• Hinduism: “This is the sum of duty: do naught unto others which would cause you pain if done to you.” The Mahabharata, 5:1517
• Taoism: “Regard your neighbor’s gain as your own gain and your neighbor’s loss as your own loss.” T’ai Shang Kan Ying P’ien
Other moral principles that are common to many religions include respecting life, helping those in need, forgiving each other and taking care of the earth. These principles can transcend their religious contexts and apply to secular living as well, so highlighting them helps increase the relevance of religious content to unaffiliated students.
3. Make Connections Between Religious and Secular Concepts
Students who do not identify with any religion can still relate to such religious concepts as ritual, symbolism and celebration. Educators can enhance discussions of religious rituals—formal ceremonies or series of acts that are always performed in the same way—with examples of secular rituals, such as graduation ceremonies or athletic events.
When teaching about religious symbolism, such as the meaning of foods served at a Passover Seder (e.g., bitter herbs=the bitterness of slavery) or what the ashes of Ash Wednesday represent (e.g., contrition and humility), educators can promote mutual understanding and include secular literary and metaphysical concepts.
When discussing how students celebrate different holidays, educators can reduce the risk of marginalizing nonreligious students by including secular holidays like Earth Day or Peace Day.
4. Point Out the Diversity Within Diversity
Just as all members of a particular religion do not practice alike, all religiously unaffiliated people do not define their relationship to a deity/deities or to religion in the same way. The Pew study found that 28 percent of unaffiliated Americans consider themselves atheist or agnostic, and the remainder describe themselves as “nothing in particular.” More than a third of unaffiliated Americans characterize themselves as “spiritual” but not “religious,” and two-thirds say they believe in God.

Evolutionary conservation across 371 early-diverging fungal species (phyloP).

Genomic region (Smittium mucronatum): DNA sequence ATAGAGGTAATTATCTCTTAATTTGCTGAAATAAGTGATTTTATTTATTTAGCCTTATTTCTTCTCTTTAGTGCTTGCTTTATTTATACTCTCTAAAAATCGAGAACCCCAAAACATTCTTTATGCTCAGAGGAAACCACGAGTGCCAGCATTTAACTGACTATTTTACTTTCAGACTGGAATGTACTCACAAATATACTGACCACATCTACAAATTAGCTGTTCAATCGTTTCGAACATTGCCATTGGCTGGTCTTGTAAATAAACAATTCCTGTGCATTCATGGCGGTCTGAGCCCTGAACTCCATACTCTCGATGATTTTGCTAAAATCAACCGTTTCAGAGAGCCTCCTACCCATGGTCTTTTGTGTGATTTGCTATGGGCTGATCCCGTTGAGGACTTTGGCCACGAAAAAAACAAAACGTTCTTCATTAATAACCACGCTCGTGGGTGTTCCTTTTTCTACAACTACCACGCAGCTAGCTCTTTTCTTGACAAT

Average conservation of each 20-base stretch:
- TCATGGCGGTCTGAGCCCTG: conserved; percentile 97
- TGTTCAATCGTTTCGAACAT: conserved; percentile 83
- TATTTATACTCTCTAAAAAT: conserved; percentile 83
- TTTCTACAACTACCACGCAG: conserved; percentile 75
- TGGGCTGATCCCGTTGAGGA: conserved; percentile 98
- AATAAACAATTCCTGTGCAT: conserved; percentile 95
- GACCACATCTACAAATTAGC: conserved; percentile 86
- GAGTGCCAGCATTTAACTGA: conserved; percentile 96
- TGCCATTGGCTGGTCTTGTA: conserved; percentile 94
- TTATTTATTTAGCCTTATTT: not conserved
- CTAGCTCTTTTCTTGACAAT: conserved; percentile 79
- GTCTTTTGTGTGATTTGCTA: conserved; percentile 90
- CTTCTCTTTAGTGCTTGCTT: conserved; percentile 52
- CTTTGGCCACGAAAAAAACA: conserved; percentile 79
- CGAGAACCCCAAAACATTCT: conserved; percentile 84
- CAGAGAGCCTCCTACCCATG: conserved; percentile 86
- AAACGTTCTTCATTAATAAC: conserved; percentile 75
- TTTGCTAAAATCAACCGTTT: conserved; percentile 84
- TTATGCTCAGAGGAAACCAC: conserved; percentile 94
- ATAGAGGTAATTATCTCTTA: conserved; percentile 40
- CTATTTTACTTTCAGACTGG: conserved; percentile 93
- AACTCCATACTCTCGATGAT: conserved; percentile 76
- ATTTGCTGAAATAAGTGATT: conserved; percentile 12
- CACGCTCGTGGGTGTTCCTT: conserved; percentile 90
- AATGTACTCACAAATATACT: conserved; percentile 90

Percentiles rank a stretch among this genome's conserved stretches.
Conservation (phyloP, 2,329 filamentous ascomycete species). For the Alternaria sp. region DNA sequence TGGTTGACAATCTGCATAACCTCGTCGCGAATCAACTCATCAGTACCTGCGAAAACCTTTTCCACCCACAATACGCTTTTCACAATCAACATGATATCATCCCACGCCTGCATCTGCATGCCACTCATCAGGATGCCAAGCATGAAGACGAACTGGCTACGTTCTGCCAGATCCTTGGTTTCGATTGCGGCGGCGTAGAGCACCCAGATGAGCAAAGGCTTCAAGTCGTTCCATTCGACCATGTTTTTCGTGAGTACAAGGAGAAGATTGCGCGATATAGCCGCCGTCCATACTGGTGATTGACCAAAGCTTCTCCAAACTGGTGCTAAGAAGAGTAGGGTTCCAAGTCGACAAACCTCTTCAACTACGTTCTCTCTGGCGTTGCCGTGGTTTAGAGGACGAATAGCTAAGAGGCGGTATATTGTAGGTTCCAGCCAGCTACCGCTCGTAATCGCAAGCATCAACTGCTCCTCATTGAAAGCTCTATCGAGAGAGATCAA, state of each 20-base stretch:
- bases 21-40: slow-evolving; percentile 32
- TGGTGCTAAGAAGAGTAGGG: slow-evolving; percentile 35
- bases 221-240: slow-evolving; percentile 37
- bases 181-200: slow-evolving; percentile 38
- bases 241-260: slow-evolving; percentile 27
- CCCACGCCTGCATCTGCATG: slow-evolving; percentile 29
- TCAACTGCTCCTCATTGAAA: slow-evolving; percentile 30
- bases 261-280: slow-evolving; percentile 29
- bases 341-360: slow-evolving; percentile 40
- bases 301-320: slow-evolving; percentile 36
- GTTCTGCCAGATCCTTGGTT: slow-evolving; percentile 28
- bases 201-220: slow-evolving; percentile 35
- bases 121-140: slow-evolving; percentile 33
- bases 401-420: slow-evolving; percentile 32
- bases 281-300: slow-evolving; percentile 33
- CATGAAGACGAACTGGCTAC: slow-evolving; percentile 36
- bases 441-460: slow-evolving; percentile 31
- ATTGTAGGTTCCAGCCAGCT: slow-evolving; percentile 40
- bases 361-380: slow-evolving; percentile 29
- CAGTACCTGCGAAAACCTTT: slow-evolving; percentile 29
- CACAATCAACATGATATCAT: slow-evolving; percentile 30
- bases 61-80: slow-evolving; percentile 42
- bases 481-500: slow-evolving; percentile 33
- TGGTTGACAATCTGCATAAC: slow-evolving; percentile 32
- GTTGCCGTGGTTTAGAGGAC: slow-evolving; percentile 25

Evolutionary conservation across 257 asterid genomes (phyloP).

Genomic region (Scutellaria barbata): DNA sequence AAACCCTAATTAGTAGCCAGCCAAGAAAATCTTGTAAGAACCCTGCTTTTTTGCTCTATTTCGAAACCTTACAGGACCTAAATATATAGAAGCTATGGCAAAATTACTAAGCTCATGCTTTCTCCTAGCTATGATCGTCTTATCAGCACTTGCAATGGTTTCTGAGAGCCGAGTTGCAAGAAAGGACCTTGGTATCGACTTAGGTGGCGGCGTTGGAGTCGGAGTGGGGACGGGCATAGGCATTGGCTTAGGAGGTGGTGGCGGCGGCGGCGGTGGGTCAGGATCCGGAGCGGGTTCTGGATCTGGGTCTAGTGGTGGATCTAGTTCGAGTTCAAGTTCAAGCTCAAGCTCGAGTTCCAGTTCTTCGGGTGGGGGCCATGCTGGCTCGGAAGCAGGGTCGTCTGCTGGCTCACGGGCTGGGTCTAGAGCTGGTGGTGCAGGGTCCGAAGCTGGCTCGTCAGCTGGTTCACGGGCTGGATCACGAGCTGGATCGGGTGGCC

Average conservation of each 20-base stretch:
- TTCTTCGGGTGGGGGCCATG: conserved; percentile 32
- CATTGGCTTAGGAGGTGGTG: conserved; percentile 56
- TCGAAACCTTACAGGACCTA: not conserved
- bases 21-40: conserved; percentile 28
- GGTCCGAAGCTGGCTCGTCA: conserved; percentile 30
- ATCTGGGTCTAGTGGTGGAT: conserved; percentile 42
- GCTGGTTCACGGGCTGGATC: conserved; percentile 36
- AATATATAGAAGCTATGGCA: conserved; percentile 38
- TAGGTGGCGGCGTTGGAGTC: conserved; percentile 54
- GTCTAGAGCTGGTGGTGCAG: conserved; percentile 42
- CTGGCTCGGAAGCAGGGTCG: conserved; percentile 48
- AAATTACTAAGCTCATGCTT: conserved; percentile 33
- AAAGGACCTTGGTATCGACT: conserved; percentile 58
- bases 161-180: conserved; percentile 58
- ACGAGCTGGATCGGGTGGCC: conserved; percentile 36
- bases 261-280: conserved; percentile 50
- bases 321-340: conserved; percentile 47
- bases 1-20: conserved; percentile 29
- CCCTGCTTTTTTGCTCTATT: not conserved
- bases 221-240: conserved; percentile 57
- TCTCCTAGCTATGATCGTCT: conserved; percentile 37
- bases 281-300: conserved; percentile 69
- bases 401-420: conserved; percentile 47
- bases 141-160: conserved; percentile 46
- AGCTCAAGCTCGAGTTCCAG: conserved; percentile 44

Tanenbaum refers to differences within a particular group as “diversity within diversity.” By making students aware of this notion, students are less likely to stereotype and make assumptions about their classmates, including religiously unaffiliated ones. For example, religious students might be less inclined to equate the lack of a particular religious identity with the lack of a spiritual or values-based identity.
So the same strategies that foster respect for students of diverse religions can be applied to students without religious affiliation. In short, educators can find common ground to create mutual understanding among students while still acknowledging and honoring the differences that enrich each student’s individual identity.
A K-4 lesson plan that helps students explore the Big Questions through the metaphor of a garden
A K-6 lesson plan about being unique and having things in common
A high school curriculum on the Golden Rule from Scarboro Missions
Fasciano is an Education Program Associate at the Tanenbaum Center for Interreligious Understanding.